As big tech continues to take a battering, Meta is being forced to cut expenses by 10% after its year-on-year revenue declined for the first time on record.
To make way for these cuts, the Silicone Valley company is planning to reorganize departments and put some workers on a “30-day list” – a measure that will squeeze them out of the company if they don't find a new role within a month.
Much like its fellow tech company Google, which is currently requiring select employees to reapply for different positions to remain at the company, Meta is avoiding using the term “layoffs”. However, as the company seeks to “prioritize more ruthlessly” by investing in artificial intelligence (AI), it's clear that workers are being used as collateral.
Meta Plans on Cutting Costs by 10%
According to a recent report by the Wall Street Journal, Facebook's and Instagram's parent company is looking to cut down total expenses by 10% in the coming months, as the firm deals with a decline in ad revenue and growing competition from social media app TikTok.
By slashing spending, the company is hoping to recover some of its 22% year-on-year losses revealed in its last earning report. But with Meta's growth also stalling for the first time on record as the company continues to invest heavily in the metaverse and AI technology, it's unclear whether these scale backs are going far enough.
Sources close to Meta reveal that these cuts will see execs reorganize and downsize departments, forcing select employees to find positions elsewhere in the company. This decision came just months after Meta announced it would reduce its number of new hires, ax deals with over 50 US news partners, and make an effort to “prioritize more ruthlessly” across the business.
So, with the company explicitly avoiding using the word “layoffs”, what changes are being made to its personnel?
Meta Puts Vulnerable Workers on a “30-Day List”
Meta executives are finding savvy ways to let go of employees without formally dismissing them, according to current and former managers in the company. Sources in the Wall Street Journal explain that this is being done by giving select employees a “window to apply to other roles in the company” – a practice known by Meta insiders as being placed on the “30-Day List”.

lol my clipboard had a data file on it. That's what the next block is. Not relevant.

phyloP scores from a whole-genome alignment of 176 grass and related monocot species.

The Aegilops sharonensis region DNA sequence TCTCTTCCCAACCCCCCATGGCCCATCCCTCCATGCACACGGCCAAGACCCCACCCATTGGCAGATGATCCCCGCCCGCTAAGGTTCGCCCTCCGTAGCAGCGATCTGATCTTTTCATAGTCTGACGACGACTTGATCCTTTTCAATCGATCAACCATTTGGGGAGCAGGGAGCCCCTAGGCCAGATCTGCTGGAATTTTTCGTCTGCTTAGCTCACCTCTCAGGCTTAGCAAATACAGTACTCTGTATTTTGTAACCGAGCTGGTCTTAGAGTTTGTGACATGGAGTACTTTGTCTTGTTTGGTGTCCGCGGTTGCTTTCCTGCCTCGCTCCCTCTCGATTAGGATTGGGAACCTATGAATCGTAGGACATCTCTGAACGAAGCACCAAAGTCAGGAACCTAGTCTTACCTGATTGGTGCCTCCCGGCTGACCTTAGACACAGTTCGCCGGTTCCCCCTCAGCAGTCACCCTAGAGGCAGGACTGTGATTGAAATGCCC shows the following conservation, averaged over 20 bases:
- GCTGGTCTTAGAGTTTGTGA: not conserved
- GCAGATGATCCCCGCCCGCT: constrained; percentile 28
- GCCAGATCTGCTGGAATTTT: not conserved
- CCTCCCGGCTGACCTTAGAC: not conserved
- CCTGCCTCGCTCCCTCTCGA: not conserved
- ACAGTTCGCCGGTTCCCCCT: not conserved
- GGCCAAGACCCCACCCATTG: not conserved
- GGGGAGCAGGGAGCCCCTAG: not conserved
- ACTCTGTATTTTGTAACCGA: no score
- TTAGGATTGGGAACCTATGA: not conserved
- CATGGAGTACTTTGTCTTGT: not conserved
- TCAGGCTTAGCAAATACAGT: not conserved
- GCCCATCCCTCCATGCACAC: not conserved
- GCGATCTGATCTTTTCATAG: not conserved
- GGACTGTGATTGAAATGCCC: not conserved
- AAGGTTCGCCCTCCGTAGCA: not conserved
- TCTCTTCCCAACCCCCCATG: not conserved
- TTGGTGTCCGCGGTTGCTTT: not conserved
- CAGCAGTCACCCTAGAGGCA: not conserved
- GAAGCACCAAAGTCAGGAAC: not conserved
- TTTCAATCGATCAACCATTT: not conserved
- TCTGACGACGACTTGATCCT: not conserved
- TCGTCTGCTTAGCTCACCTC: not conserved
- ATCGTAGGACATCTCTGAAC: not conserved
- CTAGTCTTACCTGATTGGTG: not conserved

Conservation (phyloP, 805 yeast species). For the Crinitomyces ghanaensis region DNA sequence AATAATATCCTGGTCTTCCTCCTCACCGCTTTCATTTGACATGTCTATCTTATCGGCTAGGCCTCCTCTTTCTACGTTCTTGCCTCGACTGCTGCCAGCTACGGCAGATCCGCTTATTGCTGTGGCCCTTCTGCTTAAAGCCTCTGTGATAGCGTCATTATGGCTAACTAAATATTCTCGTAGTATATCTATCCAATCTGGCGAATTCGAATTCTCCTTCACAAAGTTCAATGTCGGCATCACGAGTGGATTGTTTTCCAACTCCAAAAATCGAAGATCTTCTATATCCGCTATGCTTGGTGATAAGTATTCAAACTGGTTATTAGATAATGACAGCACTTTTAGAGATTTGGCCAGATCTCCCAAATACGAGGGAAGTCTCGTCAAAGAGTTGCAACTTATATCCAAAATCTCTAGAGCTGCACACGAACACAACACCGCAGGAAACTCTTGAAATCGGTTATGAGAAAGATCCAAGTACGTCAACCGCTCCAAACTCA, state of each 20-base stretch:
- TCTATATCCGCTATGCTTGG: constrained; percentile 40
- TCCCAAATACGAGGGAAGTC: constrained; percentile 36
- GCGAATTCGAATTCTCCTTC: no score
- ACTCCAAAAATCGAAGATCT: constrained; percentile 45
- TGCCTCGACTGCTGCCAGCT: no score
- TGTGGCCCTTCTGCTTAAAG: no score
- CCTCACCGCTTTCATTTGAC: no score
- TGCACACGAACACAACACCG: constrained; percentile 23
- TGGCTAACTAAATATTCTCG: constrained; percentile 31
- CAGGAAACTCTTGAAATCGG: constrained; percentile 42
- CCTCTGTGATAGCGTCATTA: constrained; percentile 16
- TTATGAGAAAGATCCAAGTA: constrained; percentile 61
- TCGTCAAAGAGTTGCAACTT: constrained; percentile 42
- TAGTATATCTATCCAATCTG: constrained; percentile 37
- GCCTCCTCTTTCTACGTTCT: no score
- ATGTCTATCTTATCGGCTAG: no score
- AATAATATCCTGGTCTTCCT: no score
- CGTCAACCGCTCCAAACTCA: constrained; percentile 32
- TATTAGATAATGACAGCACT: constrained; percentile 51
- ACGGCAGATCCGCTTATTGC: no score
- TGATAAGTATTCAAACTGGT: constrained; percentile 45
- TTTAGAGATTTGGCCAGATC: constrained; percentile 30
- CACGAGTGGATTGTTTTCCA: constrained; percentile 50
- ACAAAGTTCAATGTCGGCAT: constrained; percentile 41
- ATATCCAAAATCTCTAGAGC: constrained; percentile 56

“We’ve been public about the need for our teams to shift to meet these challenges” – Meta spokesperson
According to Meta spokesperson Tracy Clayton, by giving employees a month-long period to apply to other jobs in the company, they are able to retain talent that they might otherwise lose. However, when asked how many workers this could affect, Clayton refused to comment.
But being placed on Meta's 30-Day List is nothing new. According to its staffers, executives have been using this method on underperforming throughout the company's history. Yet, as the social media giant continues to fall on hard times, the redeployment technique is now being used on those with good reputations and strong performance reviews.
Meta isn't the only company letting go of employees through the back door. As Google encounters its own financial difficulties, the technology company has axed a number of projects and given affected employees until the end of the year to find new roles on the campus. If they fail to be welcomed into new teams, they risk being terminated from the company.
By dancing around the term layoffs, companies like Meta and Google are able to quietly disinvest in their workforces without attracting too much negative press. But while the companies make cuts to personnel, they aren't shy about investing in other areas – including in the future of AI.
Big Tech Invests in AI in Response to Downturn
As Meta's ad revenue tails, the tech giant is exploring other ways to drive in profits. Most notably, the company has been making continued investments in AI and short-form video as it faces growing competition from apps like TikTok.
“AI should help steer users across Meta’s platforms to the “most interesting content.” – Mark Zuckerberg
This AI technology is being used to refine algorithms that fuel recommendations, so Meta users are able to receive more targeted content. Speaking on the subject, Meta CEO Mark Zuckerberg explains “In the future, I think that people will increasingly turn to AI-based Discovery Engines to entertain them, teach them things, and connect them with people who share their interests.”
But Meta isn't alone. Other big tech companies like Google are also working to improve their AI capacity, with the search engine recently funding major AI projects in the US and across the globe.
This could well be a smart move, with AI technology proving to be one of the best ways to maximize return on investments. But with this change of tact being born from a need, rather than a desire to diversify, time will tell whether these risks will pay off.